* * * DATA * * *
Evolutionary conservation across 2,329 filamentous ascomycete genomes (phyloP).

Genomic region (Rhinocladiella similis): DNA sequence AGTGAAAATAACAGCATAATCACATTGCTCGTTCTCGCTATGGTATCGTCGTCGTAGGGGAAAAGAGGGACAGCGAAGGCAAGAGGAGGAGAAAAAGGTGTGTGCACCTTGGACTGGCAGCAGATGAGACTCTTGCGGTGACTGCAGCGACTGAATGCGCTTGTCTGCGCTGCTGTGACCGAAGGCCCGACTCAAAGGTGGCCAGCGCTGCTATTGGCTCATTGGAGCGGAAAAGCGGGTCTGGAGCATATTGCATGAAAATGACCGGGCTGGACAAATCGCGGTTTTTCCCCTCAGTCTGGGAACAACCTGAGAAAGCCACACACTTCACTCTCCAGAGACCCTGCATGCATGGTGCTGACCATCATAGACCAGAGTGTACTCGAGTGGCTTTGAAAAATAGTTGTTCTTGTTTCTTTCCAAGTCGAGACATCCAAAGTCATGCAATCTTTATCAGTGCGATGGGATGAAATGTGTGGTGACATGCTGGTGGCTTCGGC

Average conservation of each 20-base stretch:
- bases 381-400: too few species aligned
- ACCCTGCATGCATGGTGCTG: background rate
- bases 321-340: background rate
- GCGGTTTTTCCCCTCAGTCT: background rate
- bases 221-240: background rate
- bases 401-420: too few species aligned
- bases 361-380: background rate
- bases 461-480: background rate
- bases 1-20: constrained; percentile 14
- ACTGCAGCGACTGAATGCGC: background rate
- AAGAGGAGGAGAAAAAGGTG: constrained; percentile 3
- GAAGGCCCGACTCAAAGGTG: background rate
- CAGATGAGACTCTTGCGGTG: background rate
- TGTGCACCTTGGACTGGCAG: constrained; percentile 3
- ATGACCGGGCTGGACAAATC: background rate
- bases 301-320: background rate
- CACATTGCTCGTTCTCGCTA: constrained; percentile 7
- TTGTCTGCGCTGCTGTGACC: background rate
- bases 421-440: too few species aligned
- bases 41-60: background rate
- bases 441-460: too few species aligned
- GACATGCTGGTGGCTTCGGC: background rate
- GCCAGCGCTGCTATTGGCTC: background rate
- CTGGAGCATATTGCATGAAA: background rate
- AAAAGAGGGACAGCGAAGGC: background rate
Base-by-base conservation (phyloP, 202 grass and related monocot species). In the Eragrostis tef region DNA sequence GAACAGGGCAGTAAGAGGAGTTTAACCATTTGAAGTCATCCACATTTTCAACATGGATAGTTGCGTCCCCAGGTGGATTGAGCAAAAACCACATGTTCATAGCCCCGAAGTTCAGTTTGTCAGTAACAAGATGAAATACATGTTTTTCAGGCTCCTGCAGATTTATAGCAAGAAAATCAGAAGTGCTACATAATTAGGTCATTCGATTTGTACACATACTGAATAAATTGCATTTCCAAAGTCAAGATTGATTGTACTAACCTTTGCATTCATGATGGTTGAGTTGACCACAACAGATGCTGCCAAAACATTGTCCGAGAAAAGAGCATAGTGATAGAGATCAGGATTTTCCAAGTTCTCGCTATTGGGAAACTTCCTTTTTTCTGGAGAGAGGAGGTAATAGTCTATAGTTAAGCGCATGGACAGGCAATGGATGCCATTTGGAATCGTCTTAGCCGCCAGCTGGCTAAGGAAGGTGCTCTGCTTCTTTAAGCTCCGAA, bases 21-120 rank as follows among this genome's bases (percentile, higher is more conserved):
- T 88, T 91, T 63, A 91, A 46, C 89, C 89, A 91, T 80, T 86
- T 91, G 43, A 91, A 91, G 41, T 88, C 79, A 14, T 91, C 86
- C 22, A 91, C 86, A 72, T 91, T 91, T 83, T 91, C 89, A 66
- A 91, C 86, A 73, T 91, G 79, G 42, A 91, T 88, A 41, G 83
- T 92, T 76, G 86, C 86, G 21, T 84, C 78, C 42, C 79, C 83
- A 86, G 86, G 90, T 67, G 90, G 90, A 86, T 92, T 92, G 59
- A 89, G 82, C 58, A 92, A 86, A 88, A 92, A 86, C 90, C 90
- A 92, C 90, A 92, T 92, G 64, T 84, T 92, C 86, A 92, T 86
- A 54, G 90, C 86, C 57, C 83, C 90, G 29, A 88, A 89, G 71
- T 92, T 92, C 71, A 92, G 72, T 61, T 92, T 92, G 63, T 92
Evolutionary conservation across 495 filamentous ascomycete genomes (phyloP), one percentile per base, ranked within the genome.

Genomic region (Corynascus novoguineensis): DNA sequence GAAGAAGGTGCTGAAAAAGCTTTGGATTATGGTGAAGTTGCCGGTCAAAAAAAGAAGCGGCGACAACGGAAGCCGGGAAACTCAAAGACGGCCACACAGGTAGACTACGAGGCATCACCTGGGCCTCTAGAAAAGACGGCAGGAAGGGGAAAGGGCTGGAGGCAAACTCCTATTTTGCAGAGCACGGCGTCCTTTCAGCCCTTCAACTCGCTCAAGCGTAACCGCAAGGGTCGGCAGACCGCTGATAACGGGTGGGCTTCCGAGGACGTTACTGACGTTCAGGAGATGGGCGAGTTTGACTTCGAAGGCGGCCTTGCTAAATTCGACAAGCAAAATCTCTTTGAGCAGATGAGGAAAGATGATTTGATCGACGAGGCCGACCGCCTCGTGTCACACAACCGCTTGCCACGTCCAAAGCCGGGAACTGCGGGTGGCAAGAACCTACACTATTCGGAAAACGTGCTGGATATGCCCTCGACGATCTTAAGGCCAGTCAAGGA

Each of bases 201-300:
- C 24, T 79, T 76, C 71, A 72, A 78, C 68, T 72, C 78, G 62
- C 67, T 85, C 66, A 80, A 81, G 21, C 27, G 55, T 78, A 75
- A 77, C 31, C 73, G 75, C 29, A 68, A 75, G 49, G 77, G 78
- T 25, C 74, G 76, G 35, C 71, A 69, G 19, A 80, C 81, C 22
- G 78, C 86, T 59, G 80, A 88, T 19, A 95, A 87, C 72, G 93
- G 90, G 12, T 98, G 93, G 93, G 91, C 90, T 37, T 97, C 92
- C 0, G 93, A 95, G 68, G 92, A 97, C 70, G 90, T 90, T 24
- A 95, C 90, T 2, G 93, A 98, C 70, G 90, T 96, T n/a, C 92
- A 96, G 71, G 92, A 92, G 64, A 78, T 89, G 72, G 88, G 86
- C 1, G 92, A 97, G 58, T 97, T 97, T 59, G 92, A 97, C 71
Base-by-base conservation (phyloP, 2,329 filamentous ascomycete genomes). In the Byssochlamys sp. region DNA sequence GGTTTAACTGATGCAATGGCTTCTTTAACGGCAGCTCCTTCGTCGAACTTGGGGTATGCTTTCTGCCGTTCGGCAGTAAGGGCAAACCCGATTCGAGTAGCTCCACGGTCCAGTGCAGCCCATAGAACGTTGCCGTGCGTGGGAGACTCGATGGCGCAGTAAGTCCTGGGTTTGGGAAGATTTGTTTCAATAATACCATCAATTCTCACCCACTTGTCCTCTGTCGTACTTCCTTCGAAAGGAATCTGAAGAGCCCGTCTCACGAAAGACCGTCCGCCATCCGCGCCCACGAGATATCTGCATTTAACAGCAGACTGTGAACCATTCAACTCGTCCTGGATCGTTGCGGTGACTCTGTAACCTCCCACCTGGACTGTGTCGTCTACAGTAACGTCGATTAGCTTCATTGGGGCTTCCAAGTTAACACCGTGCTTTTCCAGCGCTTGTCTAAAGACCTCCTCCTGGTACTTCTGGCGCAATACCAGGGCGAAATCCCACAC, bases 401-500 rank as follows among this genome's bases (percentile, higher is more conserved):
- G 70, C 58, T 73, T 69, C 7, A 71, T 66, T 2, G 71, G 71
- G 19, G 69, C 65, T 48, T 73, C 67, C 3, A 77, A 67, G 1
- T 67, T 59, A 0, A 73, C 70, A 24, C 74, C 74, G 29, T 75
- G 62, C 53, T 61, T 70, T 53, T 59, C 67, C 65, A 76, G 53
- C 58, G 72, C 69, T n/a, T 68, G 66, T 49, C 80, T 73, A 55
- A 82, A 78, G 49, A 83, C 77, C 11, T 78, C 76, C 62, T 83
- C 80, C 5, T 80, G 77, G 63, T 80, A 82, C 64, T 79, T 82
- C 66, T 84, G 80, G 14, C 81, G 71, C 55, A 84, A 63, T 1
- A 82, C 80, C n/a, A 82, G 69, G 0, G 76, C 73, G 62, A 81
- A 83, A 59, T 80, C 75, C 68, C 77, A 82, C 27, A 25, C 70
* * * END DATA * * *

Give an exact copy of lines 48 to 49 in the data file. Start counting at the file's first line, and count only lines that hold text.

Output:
- G 90, G 12, T 98, G 93, G 93, G 91, C 90, T 37, T 97, C 92
- C 0, G 93, A 95, G 68, G 92, A 97, C 70, G 90, T 90, T 24